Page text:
I always wanted a Nintendo Power Glove. It seemed like the most amazing accessory ever. A controller… that you wear? To a six-year old, there is perhaps no more siren call. It didn’t help that all marketing for the Power Glove looked like a mix of Blade Runner and the commercial for Crossfire. It basically was the future of gaming, and if you were stuck with just a controller going into the 90s, you were probably going to be a chump. Sadly, dreams of gaming with a forearm clad controller were not to be.
Looking back, even in its time, the Power Glove had some (okay, a lot of) issues. As an adult, I can realize that aside from some retro-cool styling, it would have been a disappointing purchase. Why bring it up? After reading Jeremy Stretch’s piece on living with Google Fiber for a while, I get a little bit of the same feeling.
Google Fiber has been a source of longing frustration since it was released in 2010. Maybe it has something to do with the fact that I pay my ISP the same amount for 15Mb down and 1Mb up that I would for Fiber’s symmetrical 1Gb connection.
Jeremy shows though that while the idea of that kind of speed is awesome, in practice it comes with a few compromises. The biggest one for me is that Google forces you to use their router, it doesn’t support being used as a bridge to a router the customer brings. Now I’m sure for most consumers this isn’t an issue. But the power users that do will make up a disproportional amount of customers for gigabit speeds. It just seems silly.
The other bit of weirdness is the inability to manage the Google supplied router locally. While most of the time I configure my router, I have full connectivity anyway, there’s something disconcerting of having to go to an Internet-based web portal to configure a piece of hardware sitting in my home.
The other thing that really hit me in Jeremy’s piece was that he found he didn’t really need the speed all that much. Even speed test applications seemed to be at a loss most of the time for how fast the service moved. I do a decent amount of uploading, so I’m always hungry for greater speed, especially since this seems to be an afterthought for most ISPs. But 1Gb up does seem almost like overkill. That being said, if I had Google Fiber in my area, I still wouldn’t turn it down.
Perhaps it’s just the simple fact that anticipation is better than actually getting something, but these not insubstantial disappointments sour me a bit on the dream that is Google Fiber. It’s not a basically broken product like the Power Glove, but maybe it’s not the perfect ISP I always wanted it to be. Even the idea that Google Fiber would push other ISPs to offer higher speeds at cheaper rates really hasn’t taken off. And Alphabet’s halting of Fiber expansion seems to show that maybe their model was bad business like the ISPs always claimed.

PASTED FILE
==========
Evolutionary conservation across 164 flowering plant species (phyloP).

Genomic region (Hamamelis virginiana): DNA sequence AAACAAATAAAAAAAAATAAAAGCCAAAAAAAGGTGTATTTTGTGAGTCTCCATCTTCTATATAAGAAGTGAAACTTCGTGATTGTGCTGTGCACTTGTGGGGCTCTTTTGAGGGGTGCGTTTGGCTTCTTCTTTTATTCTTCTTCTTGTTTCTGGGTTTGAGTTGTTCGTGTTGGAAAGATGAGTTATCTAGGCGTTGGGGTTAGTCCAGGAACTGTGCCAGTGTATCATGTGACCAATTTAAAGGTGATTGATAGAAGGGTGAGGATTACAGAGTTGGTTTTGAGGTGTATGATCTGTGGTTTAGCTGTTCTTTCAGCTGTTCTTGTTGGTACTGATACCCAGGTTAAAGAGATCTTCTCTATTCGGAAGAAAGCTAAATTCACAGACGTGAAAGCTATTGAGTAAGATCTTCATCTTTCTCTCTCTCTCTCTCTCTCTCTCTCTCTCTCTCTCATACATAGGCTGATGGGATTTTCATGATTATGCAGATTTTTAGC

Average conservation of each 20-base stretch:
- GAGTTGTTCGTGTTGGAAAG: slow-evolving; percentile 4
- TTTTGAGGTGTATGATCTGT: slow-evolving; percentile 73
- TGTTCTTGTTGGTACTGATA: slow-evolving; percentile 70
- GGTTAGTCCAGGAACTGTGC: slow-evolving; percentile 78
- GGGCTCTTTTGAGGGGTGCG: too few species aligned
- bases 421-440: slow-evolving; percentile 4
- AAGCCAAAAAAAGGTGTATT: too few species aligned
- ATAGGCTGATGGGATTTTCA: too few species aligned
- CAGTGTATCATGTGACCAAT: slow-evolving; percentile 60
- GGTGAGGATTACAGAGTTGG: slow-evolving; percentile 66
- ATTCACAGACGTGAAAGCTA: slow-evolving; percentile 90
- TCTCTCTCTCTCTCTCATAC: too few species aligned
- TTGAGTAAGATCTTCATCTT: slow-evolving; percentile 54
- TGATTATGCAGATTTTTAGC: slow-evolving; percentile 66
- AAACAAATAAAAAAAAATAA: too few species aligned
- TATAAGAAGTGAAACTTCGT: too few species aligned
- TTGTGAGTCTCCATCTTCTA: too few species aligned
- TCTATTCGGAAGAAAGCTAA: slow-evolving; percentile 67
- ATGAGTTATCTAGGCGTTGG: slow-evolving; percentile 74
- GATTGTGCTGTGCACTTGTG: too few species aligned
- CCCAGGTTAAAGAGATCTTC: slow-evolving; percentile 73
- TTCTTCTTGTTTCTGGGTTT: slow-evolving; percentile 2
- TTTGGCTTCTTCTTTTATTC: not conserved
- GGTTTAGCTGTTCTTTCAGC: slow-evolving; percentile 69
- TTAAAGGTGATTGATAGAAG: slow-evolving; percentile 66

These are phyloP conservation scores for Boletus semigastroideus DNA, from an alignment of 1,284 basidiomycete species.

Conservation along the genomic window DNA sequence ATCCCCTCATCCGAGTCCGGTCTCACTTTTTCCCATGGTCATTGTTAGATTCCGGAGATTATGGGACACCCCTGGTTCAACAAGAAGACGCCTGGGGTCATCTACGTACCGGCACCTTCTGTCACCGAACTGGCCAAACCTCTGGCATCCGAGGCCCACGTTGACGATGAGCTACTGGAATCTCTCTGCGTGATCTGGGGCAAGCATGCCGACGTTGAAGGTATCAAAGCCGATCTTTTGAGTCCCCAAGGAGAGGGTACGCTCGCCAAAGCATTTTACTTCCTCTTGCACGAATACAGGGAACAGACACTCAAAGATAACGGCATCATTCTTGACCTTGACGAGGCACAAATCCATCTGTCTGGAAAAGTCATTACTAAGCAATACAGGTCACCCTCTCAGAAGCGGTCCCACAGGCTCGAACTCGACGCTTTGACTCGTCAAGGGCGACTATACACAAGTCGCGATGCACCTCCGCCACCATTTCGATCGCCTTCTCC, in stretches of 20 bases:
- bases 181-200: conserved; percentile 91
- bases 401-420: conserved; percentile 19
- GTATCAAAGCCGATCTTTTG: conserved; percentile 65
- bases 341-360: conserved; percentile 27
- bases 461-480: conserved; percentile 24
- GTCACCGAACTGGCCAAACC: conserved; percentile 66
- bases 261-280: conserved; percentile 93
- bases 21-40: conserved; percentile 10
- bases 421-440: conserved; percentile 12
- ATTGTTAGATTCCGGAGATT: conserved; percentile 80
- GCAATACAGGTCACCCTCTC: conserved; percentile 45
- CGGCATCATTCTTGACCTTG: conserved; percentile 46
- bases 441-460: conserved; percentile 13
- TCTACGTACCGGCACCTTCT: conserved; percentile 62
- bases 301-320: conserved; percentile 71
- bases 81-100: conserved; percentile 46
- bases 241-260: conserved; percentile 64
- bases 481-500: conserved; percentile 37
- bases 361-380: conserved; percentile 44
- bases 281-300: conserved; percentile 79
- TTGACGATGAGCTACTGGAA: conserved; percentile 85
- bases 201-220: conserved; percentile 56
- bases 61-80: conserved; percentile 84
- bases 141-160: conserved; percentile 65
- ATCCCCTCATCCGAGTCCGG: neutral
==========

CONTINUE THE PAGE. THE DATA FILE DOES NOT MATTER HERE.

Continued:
Still, even if Google Fiber is a bit of a wonky product, I wish I could have tried it out for myself.
PacketLife.net Blog comments:
I’m one of the lucky few to benefit from Google Fiber’s recent expansion into new regions (before they nixed the whole thing). I’ve had the service fire three months now and figured I should write up my experience with it thus far.
Google Fiber announced that it would be expanding to the Raleigh-Durham metro area, known locally as “The Triangle”, in January 2015. It’s been a long game of hurry-up-and-wait since then, watching crews laying fiber all over town without hearing a peep from Google regarding availability. But in the fall of 2016, people were finally able to start signing up for service. Here’s how my installation went.
Read more at: Three Months with Google Fiber
- A simple command allows the CIA to commandeer 318 models of Cisco switches - March 23, 2017
- FreeNAS Corral Notes & First Impressions - March 23, 2017
- Elastifile: How Bizur - March 23, 2017
- StarWind Gives You a Gateway to the Cloud - March 21, 2017
- Tech Field Day Gets Containerized at DockerCon and Cloud Field Day - March 20, 2017
- Intel Optane Enters the Market - March 20, 2017
- From Windows to Azure – A Change in Focus - March 17, 2017
- AppliedMicro’s X-Gene 3 SoC Begins Sampling: A Step in ARM’s 2017 Server Ambitions - March 17, 2017
- Hardware vs. Software Innovation - March 17, 2017
- Epoch Rollover: NTP in 2036 - March 17, 2017